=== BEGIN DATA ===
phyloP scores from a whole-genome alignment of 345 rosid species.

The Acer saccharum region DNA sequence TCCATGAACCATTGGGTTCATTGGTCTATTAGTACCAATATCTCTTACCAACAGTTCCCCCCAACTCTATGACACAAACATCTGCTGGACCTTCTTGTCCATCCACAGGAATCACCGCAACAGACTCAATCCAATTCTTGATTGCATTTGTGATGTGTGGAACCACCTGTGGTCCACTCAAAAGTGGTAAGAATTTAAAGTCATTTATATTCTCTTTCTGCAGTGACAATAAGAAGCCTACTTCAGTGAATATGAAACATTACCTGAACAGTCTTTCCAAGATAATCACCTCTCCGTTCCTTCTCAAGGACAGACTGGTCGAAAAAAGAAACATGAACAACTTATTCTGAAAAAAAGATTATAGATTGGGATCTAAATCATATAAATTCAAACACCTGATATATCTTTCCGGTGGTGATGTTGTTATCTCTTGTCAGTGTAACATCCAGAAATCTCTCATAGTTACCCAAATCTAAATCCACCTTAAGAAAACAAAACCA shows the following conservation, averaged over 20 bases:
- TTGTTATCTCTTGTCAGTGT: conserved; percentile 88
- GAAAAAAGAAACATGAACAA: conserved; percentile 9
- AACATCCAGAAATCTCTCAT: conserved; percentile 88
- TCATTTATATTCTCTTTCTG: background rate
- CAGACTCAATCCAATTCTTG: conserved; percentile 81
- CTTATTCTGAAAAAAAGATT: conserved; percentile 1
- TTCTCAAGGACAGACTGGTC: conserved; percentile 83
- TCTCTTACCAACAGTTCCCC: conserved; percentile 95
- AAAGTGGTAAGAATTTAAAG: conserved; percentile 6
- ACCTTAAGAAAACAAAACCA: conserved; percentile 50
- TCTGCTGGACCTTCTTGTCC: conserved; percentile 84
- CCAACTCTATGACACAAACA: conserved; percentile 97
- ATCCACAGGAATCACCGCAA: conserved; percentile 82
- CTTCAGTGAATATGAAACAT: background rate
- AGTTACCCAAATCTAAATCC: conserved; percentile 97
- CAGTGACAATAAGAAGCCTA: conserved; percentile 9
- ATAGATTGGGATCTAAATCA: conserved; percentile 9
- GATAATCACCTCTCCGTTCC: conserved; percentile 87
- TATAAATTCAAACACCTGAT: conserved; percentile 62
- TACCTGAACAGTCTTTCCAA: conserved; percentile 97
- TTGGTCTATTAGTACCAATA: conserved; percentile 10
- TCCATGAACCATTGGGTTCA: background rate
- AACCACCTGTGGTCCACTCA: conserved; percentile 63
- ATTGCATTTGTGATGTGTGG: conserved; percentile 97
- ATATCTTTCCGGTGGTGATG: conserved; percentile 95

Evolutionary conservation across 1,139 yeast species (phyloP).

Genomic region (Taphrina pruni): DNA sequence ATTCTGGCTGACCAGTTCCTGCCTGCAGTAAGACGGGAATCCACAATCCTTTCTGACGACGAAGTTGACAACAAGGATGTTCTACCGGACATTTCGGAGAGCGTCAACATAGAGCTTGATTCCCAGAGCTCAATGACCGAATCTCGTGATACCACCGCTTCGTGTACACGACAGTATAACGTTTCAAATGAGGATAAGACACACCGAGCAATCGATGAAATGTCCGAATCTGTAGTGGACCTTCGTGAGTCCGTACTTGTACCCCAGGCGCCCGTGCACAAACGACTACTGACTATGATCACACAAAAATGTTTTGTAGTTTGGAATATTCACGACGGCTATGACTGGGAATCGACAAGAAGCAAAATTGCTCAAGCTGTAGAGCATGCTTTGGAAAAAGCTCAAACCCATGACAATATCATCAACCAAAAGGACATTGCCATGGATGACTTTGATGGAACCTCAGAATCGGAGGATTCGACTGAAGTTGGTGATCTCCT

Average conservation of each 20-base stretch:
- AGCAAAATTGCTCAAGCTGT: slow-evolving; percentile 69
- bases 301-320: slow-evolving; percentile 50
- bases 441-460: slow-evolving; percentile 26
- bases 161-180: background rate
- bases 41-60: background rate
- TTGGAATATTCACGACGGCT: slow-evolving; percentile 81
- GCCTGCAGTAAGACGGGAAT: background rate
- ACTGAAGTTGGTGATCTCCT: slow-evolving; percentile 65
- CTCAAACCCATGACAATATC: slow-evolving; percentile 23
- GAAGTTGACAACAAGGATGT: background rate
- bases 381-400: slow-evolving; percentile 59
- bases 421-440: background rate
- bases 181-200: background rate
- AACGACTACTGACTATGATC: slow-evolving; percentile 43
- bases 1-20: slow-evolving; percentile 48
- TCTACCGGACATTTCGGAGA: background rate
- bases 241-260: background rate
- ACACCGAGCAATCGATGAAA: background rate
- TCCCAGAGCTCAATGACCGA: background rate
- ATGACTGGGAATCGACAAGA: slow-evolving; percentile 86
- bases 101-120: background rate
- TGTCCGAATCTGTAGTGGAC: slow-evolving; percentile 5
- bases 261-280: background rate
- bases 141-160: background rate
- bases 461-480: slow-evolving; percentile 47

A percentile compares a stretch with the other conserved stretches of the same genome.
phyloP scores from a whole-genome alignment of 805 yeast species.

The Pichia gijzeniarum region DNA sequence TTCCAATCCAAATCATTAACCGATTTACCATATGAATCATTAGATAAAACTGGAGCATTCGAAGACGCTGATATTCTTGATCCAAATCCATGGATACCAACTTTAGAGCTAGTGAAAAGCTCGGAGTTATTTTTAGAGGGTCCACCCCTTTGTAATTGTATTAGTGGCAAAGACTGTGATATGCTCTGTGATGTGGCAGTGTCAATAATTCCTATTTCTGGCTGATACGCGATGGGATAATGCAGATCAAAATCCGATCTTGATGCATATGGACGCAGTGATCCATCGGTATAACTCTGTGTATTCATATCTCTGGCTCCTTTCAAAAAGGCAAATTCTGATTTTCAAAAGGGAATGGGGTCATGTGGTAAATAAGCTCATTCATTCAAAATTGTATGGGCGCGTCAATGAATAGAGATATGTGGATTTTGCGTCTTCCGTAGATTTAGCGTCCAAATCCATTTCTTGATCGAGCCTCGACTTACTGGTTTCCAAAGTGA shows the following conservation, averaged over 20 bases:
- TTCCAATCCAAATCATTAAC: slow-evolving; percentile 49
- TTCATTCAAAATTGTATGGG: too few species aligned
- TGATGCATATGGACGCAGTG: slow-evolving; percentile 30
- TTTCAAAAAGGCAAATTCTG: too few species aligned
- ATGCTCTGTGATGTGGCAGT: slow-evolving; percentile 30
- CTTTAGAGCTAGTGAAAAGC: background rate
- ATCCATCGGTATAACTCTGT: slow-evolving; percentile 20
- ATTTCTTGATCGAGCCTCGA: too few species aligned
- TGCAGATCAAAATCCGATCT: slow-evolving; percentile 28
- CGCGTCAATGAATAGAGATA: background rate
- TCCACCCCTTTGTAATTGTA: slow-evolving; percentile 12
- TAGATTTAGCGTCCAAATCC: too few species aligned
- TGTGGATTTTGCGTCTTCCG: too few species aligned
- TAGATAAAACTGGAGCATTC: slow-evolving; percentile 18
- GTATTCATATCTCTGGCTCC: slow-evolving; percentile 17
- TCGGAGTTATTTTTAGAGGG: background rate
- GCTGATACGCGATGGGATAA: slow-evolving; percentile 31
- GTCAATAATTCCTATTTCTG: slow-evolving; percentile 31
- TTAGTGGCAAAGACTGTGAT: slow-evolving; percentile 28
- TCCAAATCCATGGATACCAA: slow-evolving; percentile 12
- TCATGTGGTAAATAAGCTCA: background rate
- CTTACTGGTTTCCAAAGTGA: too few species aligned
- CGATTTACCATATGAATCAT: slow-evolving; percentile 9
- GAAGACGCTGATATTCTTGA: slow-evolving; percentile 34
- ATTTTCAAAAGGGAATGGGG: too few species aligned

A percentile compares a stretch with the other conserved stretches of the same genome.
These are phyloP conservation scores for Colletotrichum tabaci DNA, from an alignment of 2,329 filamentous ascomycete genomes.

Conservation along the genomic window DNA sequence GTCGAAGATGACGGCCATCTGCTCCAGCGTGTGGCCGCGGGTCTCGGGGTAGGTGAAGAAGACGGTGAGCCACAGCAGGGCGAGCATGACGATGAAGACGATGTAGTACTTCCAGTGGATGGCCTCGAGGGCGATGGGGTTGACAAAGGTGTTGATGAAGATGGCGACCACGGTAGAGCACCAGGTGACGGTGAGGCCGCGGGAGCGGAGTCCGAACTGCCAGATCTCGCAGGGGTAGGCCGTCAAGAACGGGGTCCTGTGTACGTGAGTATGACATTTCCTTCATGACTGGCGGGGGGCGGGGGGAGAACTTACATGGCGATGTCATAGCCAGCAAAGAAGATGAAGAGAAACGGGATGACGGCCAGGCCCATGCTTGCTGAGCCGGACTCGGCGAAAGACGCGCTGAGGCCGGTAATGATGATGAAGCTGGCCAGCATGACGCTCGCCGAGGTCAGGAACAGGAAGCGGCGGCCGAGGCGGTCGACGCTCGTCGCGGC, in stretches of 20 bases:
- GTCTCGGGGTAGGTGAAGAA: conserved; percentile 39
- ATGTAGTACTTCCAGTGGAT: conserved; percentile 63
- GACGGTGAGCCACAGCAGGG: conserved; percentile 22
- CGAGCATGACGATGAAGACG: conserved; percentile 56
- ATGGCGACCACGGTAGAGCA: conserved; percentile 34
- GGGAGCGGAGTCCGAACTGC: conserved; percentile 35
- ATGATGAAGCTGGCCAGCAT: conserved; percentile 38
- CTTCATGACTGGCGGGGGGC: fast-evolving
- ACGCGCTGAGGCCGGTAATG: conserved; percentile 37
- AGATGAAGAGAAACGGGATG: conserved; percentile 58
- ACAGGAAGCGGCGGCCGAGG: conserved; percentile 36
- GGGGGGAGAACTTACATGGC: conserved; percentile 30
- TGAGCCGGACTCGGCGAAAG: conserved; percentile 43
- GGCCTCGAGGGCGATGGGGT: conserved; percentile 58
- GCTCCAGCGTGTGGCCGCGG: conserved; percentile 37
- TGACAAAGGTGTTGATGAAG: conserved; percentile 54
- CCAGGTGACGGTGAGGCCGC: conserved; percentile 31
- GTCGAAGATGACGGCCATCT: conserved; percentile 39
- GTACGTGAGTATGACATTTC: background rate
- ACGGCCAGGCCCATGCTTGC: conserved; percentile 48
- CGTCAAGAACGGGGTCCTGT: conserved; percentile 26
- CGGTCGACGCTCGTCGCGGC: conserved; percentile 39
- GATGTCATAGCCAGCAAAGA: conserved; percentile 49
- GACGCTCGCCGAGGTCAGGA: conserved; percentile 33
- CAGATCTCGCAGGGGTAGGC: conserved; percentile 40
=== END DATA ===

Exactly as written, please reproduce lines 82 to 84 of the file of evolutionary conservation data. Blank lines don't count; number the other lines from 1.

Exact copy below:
- GAAGACGCTGATATTCTTGA: slow-evolving; percentile 34
- ATTTTCAAAAGGGAATGGGG: too few species aligned

A percentile compares a stretch with the other conserved stretches of the same genome.